Spanish Schools & Education

Spanish Schools & Education

Planning on moving to Spain with the family? Then you´ll need to know a little on how the school system works. An important consideration when buying is Spain is to know where the schools are and which one to choose. Children in Spain tend to start pre-school from the age of 3 but in some areas as young as 2. The compulsory ages for school are from 6 to 16 years of age and there are three categories:State schools (colegios públicos)Privately-run schools funded by the state (colegios concertados)Purely private schools (colegios privados)The free state schools can be an good option for most families but you may decide that investing in a semi-private or private school your child could benefit from smaller classes and access to a wider range of facilities. The international schools can offer students the option of classes taught in English and Spanish as well as follow the UK curriculum to obtain their GCSE and A-Level qualifications.School Terms are divided into 3 terms or trimesters with a long break over the summer of nearly three months. The Winter Term spans from September to December; the Spring Term spans from January to Easter, and then the last term from Easter to the end of June. There is a two week holiday for the Christmas period and a week for Easter (Semana Santa) with national and regional bank holidays also being observed.The system of education can be broken down into 5 stages.Pre-school (Early years or Infant school)Primary school (Primary or First & Middle school)Complusory secondary education (Secondary or High School)Post-compulsory secondary education (Further Education or College)Tertiary education (Higher Education or University)


Pre-school (Educación Infantil or Preescolar) is non-compulsory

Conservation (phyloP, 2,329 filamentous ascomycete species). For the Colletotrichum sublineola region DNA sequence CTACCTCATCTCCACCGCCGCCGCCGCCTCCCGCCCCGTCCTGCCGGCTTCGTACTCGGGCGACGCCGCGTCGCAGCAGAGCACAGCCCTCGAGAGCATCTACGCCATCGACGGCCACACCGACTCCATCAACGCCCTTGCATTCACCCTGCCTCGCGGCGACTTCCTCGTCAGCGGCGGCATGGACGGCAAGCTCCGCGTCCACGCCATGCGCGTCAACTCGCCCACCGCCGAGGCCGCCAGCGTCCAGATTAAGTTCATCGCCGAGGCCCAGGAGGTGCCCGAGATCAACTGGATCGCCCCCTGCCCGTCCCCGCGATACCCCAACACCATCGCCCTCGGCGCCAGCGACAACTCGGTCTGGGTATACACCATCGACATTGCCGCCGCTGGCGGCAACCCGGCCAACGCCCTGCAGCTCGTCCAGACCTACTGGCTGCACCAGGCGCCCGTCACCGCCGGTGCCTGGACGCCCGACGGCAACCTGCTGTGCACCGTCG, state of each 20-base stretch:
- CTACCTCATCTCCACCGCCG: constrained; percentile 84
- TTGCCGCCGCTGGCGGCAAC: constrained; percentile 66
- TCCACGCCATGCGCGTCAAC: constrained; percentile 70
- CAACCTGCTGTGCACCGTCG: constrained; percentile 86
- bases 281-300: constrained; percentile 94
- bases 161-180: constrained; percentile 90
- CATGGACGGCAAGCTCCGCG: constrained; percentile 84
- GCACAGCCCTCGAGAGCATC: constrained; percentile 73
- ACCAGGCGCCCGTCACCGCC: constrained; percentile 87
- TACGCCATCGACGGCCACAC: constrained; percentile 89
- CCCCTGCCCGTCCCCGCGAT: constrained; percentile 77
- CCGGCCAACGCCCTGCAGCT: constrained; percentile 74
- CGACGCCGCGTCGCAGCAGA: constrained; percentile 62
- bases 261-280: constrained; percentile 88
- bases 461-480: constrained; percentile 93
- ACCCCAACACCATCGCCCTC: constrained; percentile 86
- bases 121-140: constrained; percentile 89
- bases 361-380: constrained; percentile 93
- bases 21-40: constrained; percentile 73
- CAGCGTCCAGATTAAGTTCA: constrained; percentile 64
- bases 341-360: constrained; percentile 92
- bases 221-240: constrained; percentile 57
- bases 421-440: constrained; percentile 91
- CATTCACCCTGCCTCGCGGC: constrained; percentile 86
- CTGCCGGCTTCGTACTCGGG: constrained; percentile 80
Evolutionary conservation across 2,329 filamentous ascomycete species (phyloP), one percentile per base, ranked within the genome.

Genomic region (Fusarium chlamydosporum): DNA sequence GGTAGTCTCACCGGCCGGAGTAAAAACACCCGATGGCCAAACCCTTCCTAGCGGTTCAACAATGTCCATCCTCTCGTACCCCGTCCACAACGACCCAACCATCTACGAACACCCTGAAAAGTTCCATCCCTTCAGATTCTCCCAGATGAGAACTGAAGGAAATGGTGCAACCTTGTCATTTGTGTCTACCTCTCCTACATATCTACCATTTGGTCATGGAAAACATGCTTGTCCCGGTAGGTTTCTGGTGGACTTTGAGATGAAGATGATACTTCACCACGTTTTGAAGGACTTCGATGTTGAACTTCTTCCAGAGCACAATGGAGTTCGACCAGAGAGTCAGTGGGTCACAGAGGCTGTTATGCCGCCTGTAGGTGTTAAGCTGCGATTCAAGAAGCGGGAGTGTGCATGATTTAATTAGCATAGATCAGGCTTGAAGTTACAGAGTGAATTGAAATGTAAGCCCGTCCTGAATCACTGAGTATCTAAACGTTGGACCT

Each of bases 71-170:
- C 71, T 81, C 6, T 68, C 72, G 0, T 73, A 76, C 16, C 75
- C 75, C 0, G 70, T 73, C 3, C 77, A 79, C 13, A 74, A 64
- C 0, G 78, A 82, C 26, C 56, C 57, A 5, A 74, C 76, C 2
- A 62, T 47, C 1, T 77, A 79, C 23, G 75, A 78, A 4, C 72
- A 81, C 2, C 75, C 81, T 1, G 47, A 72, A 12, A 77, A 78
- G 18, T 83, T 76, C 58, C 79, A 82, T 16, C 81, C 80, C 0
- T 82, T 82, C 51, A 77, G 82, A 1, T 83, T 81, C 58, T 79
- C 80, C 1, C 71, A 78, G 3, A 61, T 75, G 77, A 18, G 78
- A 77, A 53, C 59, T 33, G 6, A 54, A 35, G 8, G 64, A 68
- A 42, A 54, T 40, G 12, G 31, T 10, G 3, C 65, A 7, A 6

and for children of 3 to 6 years old. They are typically located next to a

Primary school but can also be a separate nursery school known as a Colegio

Infantile. They are seen as an important step for developing social skills and

prepare them academically for the next stage.


Primary school (Educación Primaria or Colegio) starts 6 years of

the compulsory 10 year period of education. It is subdivided into three stages:

First Cycle (6 to 8 years old)

Second Cycle (8 to 10 years old)

Third Cycle (10 to 12 years old)

The curriculum is pre-determined by the national and regional

standards, starting from the basic academic skills like reading and writing, to

subject matter that will prepare them for the secondary school.


Compulsory secondary education (Educación Secundaria Obligatoria or ESO) covers the last 4 years of compulsory schooling. Students from 12 to 16 will have a set curriculum but they may also choose to focus on academic subjects with aims of leading onto further education or vocational studies. Upon completion of the ESO, the student will be awarded a Certificate of Completion of Secondary Education (Titulo de Graduado en Educación Secundaria).


Once students have completed the compulsory secondary education

they essentially have three options: 

Leave school. 

Study for a Spanish Baccalaureate or Bachillerato (for students pursuing

university education or higher vocational studies). 

Vocational courses - a program known as Ciclo Formativo. Often offered at

the same school at which they earned their ESO certificate.


Spanish Baccalaureate (Bachillerato Education) is a 2 year

course which is comparable to the A-Levels in the UK. It is divided into two

main parts, a core curriculum which all students must take, and a specialist


In the core curriculum students must study: